In cultures with low PDI communications between a boss and an employee are quite different from countries with a high PDI. If you, an employee, are very much at the same level as your boss in terms of cultural hierarchy, you do not perceive any significant distance or differences with your boss and you tend to collaborate. A straight forward question gets a straight forward answer. If your boss is wrong you tend to have no qualms about pointing it out. And your boss expects you to. There are of course variations based on company settings and individual preference, someone might say to the boss “I respectfully disagree” and someone might use much less politically correct language. Moving up in PDI would convert collaboration into discussion akin to a military style of orders. Going higher in PDI changes a conversation into a dialog that for most of people from the Western world would be impossible to decipher as instead of a straight forward answer a response comes in a form of hints surrounded by layers of polite blabber, well, at least that is how people from low PDI cultures see it.

Interestingly enough high PDI doesn’t create too many communication issues between people from the same country. The traditions and unwritten rules of communications are well understood and do not present obstacles. Not always though, see some examples in Outliers, they are stunning and illustrate how high DPI drives catastrophic outcomes. And situation gets substantially worse when it comes to cross cultural communications, that’s where miscommunications and mutual frustration proliferate.

When we consider a typical IT outsourcing initiative in this country we face significant differences between buyer (boss) and supplier (service provider) – USA (40) vs. India (77) or China (80). It is not surprising that communication issues in all forms and shape plague the vast majority of outsourcing engagements. Even though I do not necessary agree with conclusions of The Real Reason Outsourcing Continues To Fail, blaming it all on PDI is an unjustified simplification, I believe PDI-related issues contribute a great deal to many of outsourcing engagements failures.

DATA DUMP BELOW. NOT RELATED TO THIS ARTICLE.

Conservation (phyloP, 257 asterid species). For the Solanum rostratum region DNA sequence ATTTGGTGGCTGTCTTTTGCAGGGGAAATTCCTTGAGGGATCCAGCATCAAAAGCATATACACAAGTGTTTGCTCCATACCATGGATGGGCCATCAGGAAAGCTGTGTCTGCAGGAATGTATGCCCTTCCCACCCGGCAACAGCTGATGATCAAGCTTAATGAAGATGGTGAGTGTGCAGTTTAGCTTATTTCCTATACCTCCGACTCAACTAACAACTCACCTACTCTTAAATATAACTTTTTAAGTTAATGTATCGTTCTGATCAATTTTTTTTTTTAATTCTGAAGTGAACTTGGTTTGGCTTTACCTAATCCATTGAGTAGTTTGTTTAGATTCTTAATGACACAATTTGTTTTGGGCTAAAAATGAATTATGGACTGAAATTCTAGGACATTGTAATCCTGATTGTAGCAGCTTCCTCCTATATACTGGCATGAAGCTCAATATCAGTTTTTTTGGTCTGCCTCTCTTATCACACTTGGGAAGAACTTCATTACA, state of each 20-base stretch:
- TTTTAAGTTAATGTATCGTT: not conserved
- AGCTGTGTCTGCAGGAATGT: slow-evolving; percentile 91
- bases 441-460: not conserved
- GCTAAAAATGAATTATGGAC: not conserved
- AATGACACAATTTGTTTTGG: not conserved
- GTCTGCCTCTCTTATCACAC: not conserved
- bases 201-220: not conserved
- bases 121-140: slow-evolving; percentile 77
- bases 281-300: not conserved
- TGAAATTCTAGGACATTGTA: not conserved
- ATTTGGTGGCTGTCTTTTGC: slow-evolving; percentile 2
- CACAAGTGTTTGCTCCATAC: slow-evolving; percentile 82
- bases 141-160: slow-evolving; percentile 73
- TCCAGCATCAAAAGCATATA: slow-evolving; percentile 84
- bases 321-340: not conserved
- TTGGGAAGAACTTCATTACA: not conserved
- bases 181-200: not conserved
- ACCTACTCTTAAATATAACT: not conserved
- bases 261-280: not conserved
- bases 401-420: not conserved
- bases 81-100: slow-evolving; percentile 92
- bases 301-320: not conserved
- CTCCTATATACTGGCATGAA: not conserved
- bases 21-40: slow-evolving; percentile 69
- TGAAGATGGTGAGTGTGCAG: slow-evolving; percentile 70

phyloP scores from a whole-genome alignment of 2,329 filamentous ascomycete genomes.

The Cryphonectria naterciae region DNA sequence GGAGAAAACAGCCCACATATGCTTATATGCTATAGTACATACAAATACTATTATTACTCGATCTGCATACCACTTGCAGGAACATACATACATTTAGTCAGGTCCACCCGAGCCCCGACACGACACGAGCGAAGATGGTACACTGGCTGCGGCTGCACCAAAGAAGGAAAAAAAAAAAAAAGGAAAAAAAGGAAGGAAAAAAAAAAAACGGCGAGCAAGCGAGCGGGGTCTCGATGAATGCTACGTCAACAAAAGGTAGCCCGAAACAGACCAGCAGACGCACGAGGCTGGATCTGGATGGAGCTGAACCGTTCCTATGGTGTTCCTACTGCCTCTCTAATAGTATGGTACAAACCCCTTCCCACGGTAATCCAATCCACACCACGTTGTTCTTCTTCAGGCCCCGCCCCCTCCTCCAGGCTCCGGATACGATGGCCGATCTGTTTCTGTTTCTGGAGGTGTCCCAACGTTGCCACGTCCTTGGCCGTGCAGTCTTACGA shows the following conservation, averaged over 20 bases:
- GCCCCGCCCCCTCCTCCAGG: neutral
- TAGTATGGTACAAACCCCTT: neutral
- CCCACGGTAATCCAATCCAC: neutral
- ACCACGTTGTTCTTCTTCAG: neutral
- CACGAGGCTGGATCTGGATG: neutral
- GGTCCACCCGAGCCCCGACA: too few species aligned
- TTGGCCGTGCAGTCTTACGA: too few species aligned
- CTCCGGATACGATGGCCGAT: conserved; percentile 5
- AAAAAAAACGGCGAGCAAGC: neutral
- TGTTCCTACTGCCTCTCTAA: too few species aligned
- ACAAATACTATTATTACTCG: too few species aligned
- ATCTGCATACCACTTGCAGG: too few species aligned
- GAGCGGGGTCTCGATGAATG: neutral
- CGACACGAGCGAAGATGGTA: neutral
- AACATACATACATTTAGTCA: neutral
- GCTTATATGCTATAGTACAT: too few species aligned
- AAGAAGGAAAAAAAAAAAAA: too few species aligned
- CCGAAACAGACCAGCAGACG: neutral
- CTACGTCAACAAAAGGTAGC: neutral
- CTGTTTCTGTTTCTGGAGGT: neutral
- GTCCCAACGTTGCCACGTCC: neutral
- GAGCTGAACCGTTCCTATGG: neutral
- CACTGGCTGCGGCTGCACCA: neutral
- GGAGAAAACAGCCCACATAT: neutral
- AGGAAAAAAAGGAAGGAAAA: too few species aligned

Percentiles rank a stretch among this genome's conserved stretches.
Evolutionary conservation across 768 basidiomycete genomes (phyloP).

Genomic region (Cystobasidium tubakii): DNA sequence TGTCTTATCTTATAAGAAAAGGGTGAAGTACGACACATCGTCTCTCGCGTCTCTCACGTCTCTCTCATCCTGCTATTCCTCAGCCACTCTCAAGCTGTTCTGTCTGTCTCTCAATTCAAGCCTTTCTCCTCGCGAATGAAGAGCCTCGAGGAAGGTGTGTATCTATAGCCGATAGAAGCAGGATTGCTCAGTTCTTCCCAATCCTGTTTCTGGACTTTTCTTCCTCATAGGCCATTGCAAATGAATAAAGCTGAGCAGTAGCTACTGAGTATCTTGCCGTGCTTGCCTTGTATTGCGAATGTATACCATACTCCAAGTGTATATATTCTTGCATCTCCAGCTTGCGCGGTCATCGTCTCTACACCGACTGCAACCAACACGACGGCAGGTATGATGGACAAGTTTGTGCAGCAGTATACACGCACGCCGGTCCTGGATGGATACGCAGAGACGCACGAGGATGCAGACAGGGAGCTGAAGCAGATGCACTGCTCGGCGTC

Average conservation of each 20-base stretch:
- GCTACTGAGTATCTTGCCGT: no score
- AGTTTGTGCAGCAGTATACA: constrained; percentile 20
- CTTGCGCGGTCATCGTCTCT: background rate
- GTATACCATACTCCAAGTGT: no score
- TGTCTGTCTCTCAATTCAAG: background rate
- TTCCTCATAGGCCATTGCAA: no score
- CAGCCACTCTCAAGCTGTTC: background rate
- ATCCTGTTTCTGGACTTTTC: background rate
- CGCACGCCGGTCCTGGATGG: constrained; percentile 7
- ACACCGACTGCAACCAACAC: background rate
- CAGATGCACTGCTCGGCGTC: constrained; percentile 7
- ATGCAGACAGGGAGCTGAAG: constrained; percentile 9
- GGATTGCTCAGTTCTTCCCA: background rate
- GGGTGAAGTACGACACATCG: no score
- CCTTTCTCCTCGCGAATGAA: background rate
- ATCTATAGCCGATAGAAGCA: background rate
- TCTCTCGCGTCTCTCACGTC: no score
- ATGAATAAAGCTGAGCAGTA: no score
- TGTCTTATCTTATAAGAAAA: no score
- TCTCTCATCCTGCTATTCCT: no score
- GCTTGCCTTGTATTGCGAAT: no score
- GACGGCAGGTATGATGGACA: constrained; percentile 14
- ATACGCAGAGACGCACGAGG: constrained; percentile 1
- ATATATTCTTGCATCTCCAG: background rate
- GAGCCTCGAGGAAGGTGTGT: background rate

To minimize the damage that PDI difference can inflict on your engagement you need to deal with it on several levels:

  • Educating your staff, in particular local low-PDI employees.
  • Developing communication vehicles that inhibit PDI-related miscommunications.
  • Adjusting SDLC to minimize potential damage and inserting elements minimizing the impact.

That might be easier said than done, but there is no way around it. Left to themselves things tend to go from bad to worse.

PO Trip Adviser: China

And now a brief list of travel tips for one of my favorite destinations – China, the country that changes with amazing speed right before our eyes.

If there is anything that I regret about traveling to China it is not spending enough time there, not meeting enough people, and not seeing enough places.